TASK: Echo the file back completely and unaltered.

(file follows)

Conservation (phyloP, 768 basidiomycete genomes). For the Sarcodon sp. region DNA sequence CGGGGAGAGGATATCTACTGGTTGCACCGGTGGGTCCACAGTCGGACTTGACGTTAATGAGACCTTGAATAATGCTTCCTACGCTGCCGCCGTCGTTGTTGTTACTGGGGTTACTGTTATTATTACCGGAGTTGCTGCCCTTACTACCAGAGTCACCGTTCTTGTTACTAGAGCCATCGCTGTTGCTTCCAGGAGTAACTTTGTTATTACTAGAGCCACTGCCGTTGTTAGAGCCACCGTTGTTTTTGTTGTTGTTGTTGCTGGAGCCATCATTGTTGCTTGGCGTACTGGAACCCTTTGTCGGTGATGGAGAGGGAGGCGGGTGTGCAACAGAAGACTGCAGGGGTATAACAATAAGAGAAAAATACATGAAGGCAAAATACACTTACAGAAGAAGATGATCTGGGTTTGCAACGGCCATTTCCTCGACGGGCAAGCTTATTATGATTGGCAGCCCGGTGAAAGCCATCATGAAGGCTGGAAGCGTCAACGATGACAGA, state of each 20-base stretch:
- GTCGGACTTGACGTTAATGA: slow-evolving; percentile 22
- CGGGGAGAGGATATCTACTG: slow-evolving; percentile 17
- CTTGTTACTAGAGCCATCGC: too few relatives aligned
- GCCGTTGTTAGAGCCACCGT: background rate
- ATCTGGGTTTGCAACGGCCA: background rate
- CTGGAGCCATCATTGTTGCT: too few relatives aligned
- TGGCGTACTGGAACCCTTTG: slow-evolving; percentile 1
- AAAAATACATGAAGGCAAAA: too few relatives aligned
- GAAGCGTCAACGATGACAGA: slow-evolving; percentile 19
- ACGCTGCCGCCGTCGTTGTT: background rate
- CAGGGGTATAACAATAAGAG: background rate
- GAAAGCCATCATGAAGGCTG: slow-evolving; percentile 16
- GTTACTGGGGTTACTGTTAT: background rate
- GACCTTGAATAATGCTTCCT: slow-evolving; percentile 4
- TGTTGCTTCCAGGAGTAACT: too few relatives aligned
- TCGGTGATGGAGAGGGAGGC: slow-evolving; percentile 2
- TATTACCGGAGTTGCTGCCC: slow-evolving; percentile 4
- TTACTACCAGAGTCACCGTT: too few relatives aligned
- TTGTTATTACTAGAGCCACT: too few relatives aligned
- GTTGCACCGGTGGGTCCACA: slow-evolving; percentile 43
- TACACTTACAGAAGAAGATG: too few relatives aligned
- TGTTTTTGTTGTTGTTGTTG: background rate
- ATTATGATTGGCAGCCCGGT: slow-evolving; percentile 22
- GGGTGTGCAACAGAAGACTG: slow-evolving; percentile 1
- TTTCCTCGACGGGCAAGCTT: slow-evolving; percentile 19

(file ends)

Conservation (phyloP, 768 basidiomycete genomes). For the Sarcodon sp. region DNA sequence CGGGGAGAGGATATCTACTGGTTGCACCGGTGGGTCCACAGTCGGACTTGACGTTAATGAGACCTTGAATAATGCTTCCTACGCTGCCGCCGTCGTTGTTGTTACTGGGGTTACTGTTATTATTACCGGAGTTGCTGCCCTTACTACCAGAGTCACCGTTCTTGTTACTAGAGCCATCGCTGTTGCTTCCAGGAGTAACTTTGTTATTACTAGAGCCACTGCCGTTGTTAGAGCCACCGTTGTTTTTGTTGTTGTTGTTGCTGGAGCCATCATTGTTGCTTGGCGTACTGGAACCCTTTGTCGGTGATGGAGAGGGAGGCGGGTGTGCAACAGAAGACTGCAGGGGTATAACAATAAGAGAAAAATACATGAAGGCAAAATACACTTACAGAAGAAGATGATCTGGGTTTGCAACGGCCATTTCCTCGACGGGCAAGCTTATTATGATTGGCAGCCCGGTGAAAGCCATCATGAAGGCTGGAAGCGTCAACGATGACAGA, state of each 20-base stretch:
- GTCGGACTTGACGTTAATGA: slow-evolving; percentile 22
- CGGGGAGAGGATATCTACTG: slow-evolving; percentile 17
- CTTGTTACTAGAGCCATCGC: too few relatives aligned
- GCCGTTGTTAGAGCCACCGT: background rate
- ATCTGGGTTTGCAACGGCCA: background rate
- CTGGAGCCATCATTGTTGCT: too few relatives aligned
- TGGCGTACTGGAACCCTTTG: slow-evolving; percentile 1
- AAAAATACATGAAGGCAAAA: too few relatives aligned
- GAAGCGTCAACGATGACAGA: slow-evolving; percentile 19
- ACGCTGCCGCCGTCGTTGTT: background rate
- CAGGGGTATAACAATAAGAG: background rate
- GAAAGCCATCATGAAGGCTG: slow-evolving; percentile 16
- GTTACTGGGGTTACTGTTAT: background rate
- GACCTTGAATAATGCTTCCT: slow-evolving; percentile 4
- TGTTGCTTCCAGGAGTAACT: too few relatives aligned
- TCGGTGATGGAGAGGGAGGC: slow-evolving; percentile 2
- TATTACCGGAGTTGCTGCCC: slow-evolving; percentile 4
- TTACTACCAGAGTCACCGTT: too few relatives aligned
- TTGTTATTACTAGAGCCACT: too few relatives aligned
- GTTGCACCGGTGGGTCCACA: slow-evolving; percentile 43
- TACACTTACAGAAGAAGATG: too few relatives aligned
- TGTTTTTGTTGTTGTTGTTG: background rate
- ATTATGATTGGCAGCCCGGT: slow-evolving; percentile 22
- GGGTGTGCAACAGAAGACTG: slow-evolving; percentile 1
- TTTCCTCGACGGGCAAGCTT: slow-evolving; percentile 19